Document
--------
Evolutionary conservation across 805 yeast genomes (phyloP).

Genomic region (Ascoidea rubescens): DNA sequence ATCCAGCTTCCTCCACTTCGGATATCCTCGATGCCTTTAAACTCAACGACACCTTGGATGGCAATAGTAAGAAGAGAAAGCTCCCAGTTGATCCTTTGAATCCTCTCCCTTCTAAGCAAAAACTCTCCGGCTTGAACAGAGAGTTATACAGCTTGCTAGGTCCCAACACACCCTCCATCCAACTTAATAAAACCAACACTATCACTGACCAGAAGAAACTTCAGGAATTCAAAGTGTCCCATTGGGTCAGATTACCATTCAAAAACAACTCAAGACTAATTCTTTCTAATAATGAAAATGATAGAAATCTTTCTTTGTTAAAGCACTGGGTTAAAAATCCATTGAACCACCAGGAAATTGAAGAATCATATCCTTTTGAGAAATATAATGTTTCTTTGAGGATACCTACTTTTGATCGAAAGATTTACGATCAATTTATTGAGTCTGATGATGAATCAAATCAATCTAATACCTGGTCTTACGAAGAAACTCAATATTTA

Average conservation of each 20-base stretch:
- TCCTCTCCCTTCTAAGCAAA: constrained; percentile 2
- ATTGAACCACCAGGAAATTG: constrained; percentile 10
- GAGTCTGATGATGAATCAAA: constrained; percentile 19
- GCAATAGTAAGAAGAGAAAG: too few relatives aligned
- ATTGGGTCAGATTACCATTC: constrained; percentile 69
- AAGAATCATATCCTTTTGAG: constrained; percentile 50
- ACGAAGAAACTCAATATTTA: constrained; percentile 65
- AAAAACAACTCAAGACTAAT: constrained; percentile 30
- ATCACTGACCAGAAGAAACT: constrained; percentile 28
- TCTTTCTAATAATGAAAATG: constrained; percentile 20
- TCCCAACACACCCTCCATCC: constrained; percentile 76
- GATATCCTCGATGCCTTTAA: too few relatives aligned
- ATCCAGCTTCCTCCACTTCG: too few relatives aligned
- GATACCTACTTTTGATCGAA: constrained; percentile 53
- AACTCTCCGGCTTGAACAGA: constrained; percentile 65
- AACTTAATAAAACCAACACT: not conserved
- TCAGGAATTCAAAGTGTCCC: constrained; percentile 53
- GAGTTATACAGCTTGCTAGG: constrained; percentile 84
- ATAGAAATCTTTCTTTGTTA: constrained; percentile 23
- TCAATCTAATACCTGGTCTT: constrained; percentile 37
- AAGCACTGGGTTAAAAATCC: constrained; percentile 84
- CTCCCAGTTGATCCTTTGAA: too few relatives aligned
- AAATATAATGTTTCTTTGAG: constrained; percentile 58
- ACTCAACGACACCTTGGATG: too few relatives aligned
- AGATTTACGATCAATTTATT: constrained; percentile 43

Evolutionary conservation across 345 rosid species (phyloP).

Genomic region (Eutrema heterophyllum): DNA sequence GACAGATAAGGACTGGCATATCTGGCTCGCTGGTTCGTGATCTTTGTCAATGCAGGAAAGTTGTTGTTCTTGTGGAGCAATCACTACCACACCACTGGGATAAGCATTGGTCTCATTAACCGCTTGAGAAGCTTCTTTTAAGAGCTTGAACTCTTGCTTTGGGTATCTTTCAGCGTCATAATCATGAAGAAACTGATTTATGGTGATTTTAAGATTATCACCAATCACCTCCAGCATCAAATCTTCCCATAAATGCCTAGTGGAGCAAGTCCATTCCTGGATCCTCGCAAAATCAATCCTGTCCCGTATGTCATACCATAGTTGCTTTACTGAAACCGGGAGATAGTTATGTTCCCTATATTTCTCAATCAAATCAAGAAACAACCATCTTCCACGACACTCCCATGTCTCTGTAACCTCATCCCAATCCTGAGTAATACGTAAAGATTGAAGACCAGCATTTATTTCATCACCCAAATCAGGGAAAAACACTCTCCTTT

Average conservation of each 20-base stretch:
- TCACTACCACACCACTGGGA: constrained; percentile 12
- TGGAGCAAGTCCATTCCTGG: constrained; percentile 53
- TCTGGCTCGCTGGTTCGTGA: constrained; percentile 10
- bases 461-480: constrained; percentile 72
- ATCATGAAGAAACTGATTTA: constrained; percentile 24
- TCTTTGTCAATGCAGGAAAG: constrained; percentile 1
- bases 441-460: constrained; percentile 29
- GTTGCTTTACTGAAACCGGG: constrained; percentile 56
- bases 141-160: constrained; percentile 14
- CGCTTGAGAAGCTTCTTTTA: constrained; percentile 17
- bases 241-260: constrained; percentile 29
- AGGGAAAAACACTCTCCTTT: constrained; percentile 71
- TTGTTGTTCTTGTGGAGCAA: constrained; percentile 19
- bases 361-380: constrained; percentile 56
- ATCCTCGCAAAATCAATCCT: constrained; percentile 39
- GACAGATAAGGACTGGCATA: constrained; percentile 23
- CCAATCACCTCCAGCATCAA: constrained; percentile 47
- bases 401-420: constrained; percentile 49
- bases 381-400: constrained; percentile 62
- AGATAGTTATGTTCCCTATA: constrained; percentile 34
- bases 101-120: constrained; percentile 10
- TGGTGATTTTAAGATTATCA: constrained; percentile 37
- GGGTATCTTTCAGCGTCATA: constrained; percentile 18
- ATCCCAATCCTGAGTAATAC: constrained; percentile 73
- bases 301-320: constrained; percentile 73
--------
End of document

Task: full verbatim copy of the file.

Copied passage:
Evolutionary conservation across 805 yeast genomes (phyloP).

Genomic region (Ascoidea rubescens): DNA sequence ATCCAGCTTCCTCCACTTCGGATATCCTCGATGCCTTTAAACTCAACGACACCTTGGATGGCAATAGTAAGAAGAGAAAGCTCCCAGTTGATCCTTTGAATCCTCTCCCTTCTAAGCAAAAACTCTCCGGCTTGAACAGAGAGTTATACAGCTTGCTAGGTCCCAACACACCCTCCATCCAACTTAATAAAACCAACACTATCACTGACCAGAAGAAACTTCAGGAATTCAAAGTGTCCCATTGGGTCAGATTACCATTCAAAAACAACTCAAGACTAATTCTTTCTAATAATGAAAATGATAGAAATCTTTCTTTGTTAAAGCACTGGGTTAAAAATCCATTGAACCACCAGGAAATTGAAGAATCATATCCTTTTGAGAAATATAATGTTTCTTTGAGGATACCTACTTTTGATCGAAAGATTTACGATCAATTTATTGAGTCTGATGATGAATCAAATCAATCTAATACCTGGTCTTACGAAGAAACTCAATATTTA

Average conservation of each 20-base stretch:
- TCCTCTCCCTTCTAAGCAAA: constrained; percentile 2
- ATTGAACCACCAGGAAATTG: constrained; percentile 10
- GAGTCTGATGATGAATCAAA: constrained; percentile 19
- GCAATAGTAAGAAGAGAAAG: too few relatives aligned
- ATTGGGTCAGATTACCATTC: constrained; percentile 69
- AAGAATCATATCCTTTTGAG: constrained; percentile 50
- ACGAAGAAACTCAATATTTA: constrained; percentile 65
- AAAAACAACTCAAGACTAAT: constrained; percentile 30
- ATCACTGACCAGAAGAAACT: constrained; percentile 28
- TCTTTCTAATAATGAAAATG: constrained; percentile 20
- TCCCAACACACCCTCCATCC: constrained; percentile 76
- GATATCCTCGATGCCTTTAA: too few relatives aligned
- ATCCAGCTTCCTCCACTTCG: too few relatives aligned
- GATACCTACTTTTGATCGAA: constrained; percentile 53
- AACTCTCCGGCTTGAACAGA: constrained; percentile 65
- AACTTAATAAAACCAACACT: not conserved
- TCAGGAATTCAAAGTGTCCC: constrained; percentile 53
- GAGTTATACAGCTTGCTAGG: constrained; percentile 84
- ATAGAAATCTTTCTTTGTTA: constrained; percentile 23
- TCAATCTAATACCTGGTCTT: constrained; percentile 37
- AAGCACTGGGTTAAAAATCC: constrained; percentile 84
- CTCCCAGTTGATCCTTTGAA: too few relatives aligned
- AAATATAATGTTTCTTTGAG: constrained; percentile 58
- ACTCAACGACACCTTGGATG: too few relatives aligned
- AGATTTACGATCAATTTATT: constrained; percentile 43

Evolutionary conservation across 345 rosid species (phyloP).

Genomic region (Eutrema heterophyllum): DNA sequence GACAGATAAGGACTGGCATATCTGGCTCGCTGGTTCGTGATCTTTGTCAATGCAGGAAAGTTGTTGTTCTTGTGGAGCAATCACTACCACACCACTGGGATAAGCATTGGTCTCATTAACCGCTTGAGAAGCTTCTTTTAAGAGCTTGAACTCTTGCTTTGGGTATCTTTCAGCGTCATAATCATGAAGAAACTGATTTATGGTGATTTTAAGATTATCACCAATCACCTCCAGCATCAAATCTTCCCATAAATGCCTAGTGGAGCAAGTCCATTCCTGGATCCTCGCAAAATCAATCCTGTCCCGTATGTCATACCATAGTTGCTTTACTGAAACCGGGAGATAGTTATGTTCCCTATATTTCTCAATCAAATCAAGAAACAACCATCTTCCACGACACTCCCATGTCTCTGTAACCTCATCCCAATCCTGAGTAATACGTAAAGATTGAAGACCAGCATTTATTTCATCACCCAAATCAGGGAAAAACACTCTCCTTT

Average conservation of each 20-base stretch:
- TCACTACCACACCACTGGGA: constrained; percentile 12
- TGGAGCAAGTCCATTCCTGG: constrained; percentile 53
- TCTGGCTCGCTGGTTCGTGA: constrained; percentile 10
- bases 461-480: constrained; percentile 72
- ATCATGAAGAAACTGATTTA: constrained; percentile 24
- TCTTTGTCAATGCAGGAAAG: constrained; percentile 1
- bases 441-460: constrained; percentile 29
- GTTGCTTTACTGAAACCGGG: constrained; percentile 56
- bases 141-160: constrained; percentile 14
- CGCTTGAGAAGCTTCTTTTA: constrained; percentile 17
- bases 241-260: constrained; percentile 29
- AGGGAAAAACACTCTCCTTT: constrained; percentile 71
- TTGTTGTTCTTGTGGAGCAA: constrained; percentile 19
- bases 361-380: constrained; percentile 56
- ATCCTCGCAAAATCAATCCT: constrained; percentile 39
- GACAGATAAGGACTGGCATA: constrained; percentile 23
- CCAATCACCTCCAGCATCAA: constrained; percentile 47
- bases 401-420: constrained; percentile 49
- bases 381-400: constrained; percentile 62
- AGATAGTTATGTTCCCTATA: constrained; percentile 34
- bases 101-120: constrained; percentile 10
- TGGTGATTTTAAGATTATCA: constrained; percentile 37
- GGGTATCTTTCAGCGTCATA: constrained; percentile 18
- ATCCCAATCCTGAGTAATAC: constrained; percentile 73
- bases 301-320: constrained; percentile 73